DIY Greek Letter Sweatshirt Tutorial

Hey ladies! Have you ever wanted more Greek letters, but just don’t care to spend the big bucks for professionally-made ones? If you’re a DIY girl or even just up for a fun, crafty challenge, make your own! They’re 100% customizable,  and only a fraction of the cost you would spend to order them. I make my own for fun, and here’s my how-to. Happy crafting!

DIY Greek Letter Sweatshirt

Supplies:

  • Sweatshirt
  • Fabric
  • Sewing machine
  • Thread in coordinating colors
  • Fabric scissors
  • Fray Check
  • Heat ‘n Bond- Ultrahold
  • (Firm Fusible Interfacing-optional)
  • Existing letters to copy to make stencils

supplies thumbnail

I bought my fabric from Hobby Lobby and got 1/18th of a yard. (Weird number, but it’s  cheap and will make about 5 pairs of letters! Each of my cuts cost between $0.63 and $0.99.)

The sweatshirt I used for this project is a Hanes comfort sweatshirt from Walmart- $5!

Fray Check costs roughly $2.99, Heat ‘n Bond $1.49, and the thicker fusible interfacing I bought was $7.99, but I used a 40% off coupon to bring the price down. With the exception of the sweatshirt, all of the materials can be used to make 5 or 6 pairs of letters!

Step 1:

make stencils

Take a pair of existing letters and scan then into your computer. Then re-size and scale them. I made mine 5″ for the sweatshirt. Be sure to make two copies of each, so you have stencils both the front and back fabrics.

Step 2:

Print and cut out your new letter stencils. Make sure that your first set is the entire letter, and the second cuts out the border and is just the printed fabric. I’ve always used plain white paper for this, but you can trace them onto cardstock or stencil plastic for a more lasting stencil. You should have six letters.

 

Step 3:

heat and bond letters

Arrange your letters on the Heat ‘n Bond to measure how much fabric you’ll use.

Note: For my sweatshirts, I like to use a firmer fusible interfacing so that my letters are nice and stiff and not flimsy. This is personal preference- you can use the Heat ‘n Bond just fine for this step as well!) The placement of these letters on your solid background isn’t important. Be resourceful with your materials!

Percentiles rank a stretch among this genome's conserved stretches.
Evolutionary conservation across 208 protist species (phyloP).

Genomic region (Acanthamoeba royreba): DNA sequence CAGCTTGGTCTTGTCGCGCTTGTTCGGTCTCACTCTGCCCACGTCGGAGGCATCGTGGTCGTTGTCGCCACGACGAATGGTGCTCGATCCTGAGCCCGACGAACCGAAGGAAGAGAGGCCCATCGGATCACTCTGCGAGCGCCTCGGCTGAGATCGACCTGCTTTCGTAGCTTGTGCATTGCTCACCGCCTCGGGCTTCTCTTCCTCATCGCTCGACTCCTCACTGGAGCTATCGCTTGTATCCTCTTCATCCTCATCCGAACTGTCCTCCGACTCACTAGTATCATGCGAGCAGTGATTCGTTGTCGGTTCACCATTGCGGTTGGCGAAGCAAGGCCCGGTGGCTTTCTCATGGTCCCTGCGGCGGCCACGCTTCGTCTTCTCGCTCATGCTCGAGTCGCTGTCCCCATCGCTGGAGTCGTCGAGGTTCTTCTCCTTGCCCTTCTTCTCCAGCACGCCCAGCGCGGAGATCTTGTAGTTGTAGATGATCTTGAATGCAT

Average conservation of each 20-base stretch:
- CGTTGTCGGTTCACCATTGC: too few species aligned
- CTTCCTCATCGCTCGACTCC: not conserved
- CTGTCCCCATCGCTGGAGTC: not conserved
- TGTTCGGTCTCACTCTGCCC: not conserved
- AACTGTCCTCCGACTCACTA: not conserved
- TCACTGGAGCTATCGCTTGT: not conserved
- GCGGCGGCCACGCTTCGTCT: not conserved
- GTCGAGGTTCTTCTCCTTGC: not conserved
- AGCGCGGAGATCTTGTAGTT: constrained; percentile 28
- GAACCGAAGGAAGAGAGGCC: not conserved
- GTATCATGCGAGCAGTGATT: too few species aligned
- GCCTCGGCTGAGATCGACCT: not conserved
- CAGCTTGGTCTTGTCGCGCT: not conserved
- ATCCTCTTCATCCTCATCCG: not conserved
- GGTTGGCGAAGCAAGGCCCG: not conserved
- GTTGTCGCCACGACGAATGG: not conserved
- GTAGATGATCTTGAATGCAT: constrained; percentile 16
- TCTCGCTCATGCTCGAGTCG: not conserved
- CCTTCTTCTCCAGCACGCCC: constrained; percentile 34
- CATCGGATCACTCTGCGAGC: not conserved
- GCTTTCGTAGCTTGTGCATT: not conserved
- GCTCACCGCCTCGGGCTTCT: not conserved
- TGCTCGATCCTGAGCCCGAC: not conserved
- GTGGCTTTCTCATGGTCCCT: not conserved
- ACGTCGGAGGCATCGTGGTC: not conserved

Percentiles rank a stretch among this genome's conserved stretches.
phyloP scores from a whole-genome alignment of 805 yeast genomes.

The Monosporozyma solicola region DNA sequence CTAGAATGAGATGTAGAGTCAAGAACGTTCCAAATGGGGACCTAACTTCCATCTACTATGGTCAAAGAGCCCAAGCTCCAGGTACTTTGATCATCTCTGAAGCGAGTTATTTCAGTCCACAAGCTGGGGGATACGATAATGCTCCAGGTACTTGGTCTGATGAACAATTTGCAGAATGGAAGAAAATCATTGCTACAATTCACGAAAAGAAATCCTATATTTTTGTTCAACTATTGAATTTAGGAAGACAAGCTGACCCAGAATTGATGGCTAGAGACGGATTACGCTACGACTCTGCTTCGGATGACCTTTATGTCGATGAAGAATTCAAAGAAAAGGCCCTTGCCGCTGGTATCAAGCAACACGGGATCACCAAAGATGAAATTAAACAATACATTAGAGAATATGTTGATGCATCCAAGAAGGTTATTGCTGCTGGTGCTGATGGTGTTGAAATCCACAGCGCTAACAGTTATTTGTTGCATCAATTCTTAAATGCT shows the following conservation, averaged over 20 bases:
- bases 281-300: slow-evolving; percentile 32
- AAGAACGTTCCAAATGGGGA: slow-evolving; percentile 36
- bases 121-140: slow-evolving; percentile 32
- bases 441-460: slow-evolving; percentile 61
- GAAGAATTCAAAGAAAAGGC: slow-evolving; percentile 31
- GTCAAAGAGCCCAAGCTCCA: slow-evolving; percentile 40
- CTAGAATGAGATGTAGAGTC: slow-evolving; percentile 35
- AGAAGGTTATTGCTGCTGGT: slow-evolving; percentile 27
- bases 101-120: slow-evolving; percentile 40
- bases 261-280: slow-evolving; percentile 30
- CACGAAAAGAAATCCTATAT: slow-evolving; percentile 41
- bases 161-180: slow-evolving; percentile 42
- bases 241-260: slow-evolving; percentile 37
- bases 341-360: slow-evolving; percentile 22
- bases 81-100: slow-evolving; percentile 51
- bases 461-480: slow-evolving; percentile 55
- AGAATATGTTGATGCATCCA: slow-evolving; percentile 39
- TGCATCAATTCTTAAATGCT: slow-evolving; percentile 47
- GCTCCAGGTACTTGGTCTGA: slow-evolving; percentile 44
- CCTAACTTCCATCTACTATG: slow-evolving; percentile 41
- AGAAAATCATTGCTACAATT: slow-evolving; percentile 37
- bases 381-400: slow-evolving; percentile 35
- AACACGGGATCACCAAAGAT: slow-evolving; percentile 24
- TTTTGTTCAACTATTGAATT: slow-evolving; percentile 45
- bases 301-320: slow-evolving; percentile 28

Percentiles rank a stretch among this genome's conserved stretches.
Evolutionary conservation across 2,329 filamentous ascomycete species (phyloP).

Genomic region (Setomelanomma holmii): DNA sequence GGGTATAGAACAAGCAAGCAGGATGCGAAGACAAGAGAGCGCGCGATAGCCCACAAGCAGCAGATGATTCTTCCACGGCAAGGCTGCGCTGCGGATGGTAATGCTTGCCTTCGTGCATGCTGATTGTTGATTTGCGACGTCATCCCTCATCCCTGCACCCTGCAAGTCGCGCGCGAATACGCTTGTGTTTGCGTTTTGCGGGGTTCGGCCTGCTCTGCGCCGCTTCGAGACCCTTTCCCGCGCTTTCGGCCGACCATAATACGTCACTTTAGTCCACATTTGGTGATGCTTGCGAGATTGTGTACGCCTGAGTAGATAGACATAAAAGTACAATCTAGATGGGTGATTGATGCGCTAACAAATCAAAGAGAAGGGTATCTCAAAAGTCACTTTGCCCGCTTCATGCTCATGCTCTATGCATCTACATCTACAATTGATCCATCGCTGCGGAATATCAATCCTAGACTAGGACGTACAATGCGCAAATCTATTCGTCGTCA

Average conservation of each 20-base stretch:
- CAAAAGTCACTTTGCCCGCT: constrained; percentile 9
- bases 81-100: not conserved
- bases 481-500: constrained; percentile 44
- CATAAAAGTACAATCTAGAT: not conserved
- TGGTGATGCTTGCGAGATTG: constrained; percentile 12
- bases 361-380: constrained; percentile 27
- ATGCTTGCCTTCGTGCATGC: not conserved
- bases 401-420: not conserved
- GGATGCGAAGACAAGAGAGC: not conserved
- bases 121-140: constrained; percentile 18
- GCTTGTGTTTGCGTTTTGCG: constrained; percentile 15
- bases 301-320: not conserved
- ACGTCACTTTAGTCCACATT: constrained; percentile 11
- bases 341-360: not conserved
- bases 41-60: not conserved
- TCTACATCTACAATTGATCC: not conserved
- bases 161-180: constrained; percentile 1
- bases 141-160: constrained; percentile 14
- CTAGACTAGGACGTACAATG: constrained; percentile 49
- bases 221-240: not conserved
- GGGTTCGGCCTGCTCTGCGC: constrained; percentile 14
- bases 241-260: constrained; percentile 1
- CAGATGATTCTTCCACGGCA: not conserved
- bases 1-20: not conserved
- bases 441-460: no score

Step 4-5:

IMG_2466 iron fabric

Cut your solid (back) and print (front) fabric rectangles to fit the size of the Heat n’ Bond you measured in Step 3. Then iron on your fabrics to the raw side of your Heat n’ Bond.

Step 6:

IMG_2464

Bring those letter stencils back and lay them on your newly-fusible fabric! You’ll want to pin and cut these bad boys out.

delta detailing

Note: For small details like the inside of the small Delta, I found that using a nail scissors works well for tiny cuts.

match fabric and cut out letters

Also, if you’re using a patterned fabric like chevron, make sure all of your letters follow the pattern consistently. Here, I had to use another part of my fabric to match the Delta with the other letters.

Step 7:

Repeat steps 3-6 with your background fabric using the larger letter stencils.

Step 8:

Once you’re finished, go ahead and iron the patterned letters to the background letters. You can then place them on your sweatshirt and iron it all down!

Tip: Place a thin cloth over of your letters as you iron, to avoid any iron marks on your sweatshirt. Make sure they’re good and stuck before you move on to sewing!

Step 9:

about to sew

 

After your letters are neatly ironed on, it’s time to take the sweatshirt to the sewing machine. Make sure you choose coordinating thread. Here, I have navy for my outside border and a magenta for my inside border. I like to mix it up, but usually professionally-done ones use the same color thread for the whole letter.

Step 10:

half sewn delta

I like to use a small zig-zag stitch when sewing these. I’ve used larger stitches in the past, like the professional ones, but I tried a smaller stitch this round and was really pleased with the outcome. Up to you! Stitch all the way around the outside borders of the letters.

Step 11:

sewing letters sewn delta

Don’t forget to sew the insides (that tiny Delta opening!) as well.

Step 12:

photo (11)

 

Cut off any hanging threads when you’re done. To finalize, border all of the letter edges- both inside and out- with Fray Check. Don’t worry- it dries clear.

And you’re done! One set of beautiful homemade letters for you or your sister. These make great Big/Little gifts. Total make time runs about three hours a set, so if you’ve got the time (Christmas break is great for projects) and you’d like to get your craft on, try making your own letters!

photo (12)

 

Happy crafting!

Ps- if you’d like to see more of my own crafts for my littles, check out my Pinterest page!

About Kristin Sorenson

Aspiring PR professional. Virginia Tech '14. Spanish. Communication. Professional Writing. Winchester, VA. ¡Pregúntame sobre mis experiencias en Ecuador!
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2 Responses to DIY Greek Letter Sweatshirt Tutorial

  1. Linda says:

    when you say small zig zag for your outline…exactly what width and length are you using? having an issue with this on my work..not pleased with my outcome…

    • Kristin Sorenson says:

      Hi Linda,

      It’s really a trial and error process. I can’t specify the width or length for my “small zig zag,” as the machine I used had the zig-zag stith as an option, and I reduced it to the smallest stitch my settings would allow. Trust me- I wasn’t pleased with the outcomes of earlier versions of this project I did either! Just play with it. Best of luck!

      Kristin

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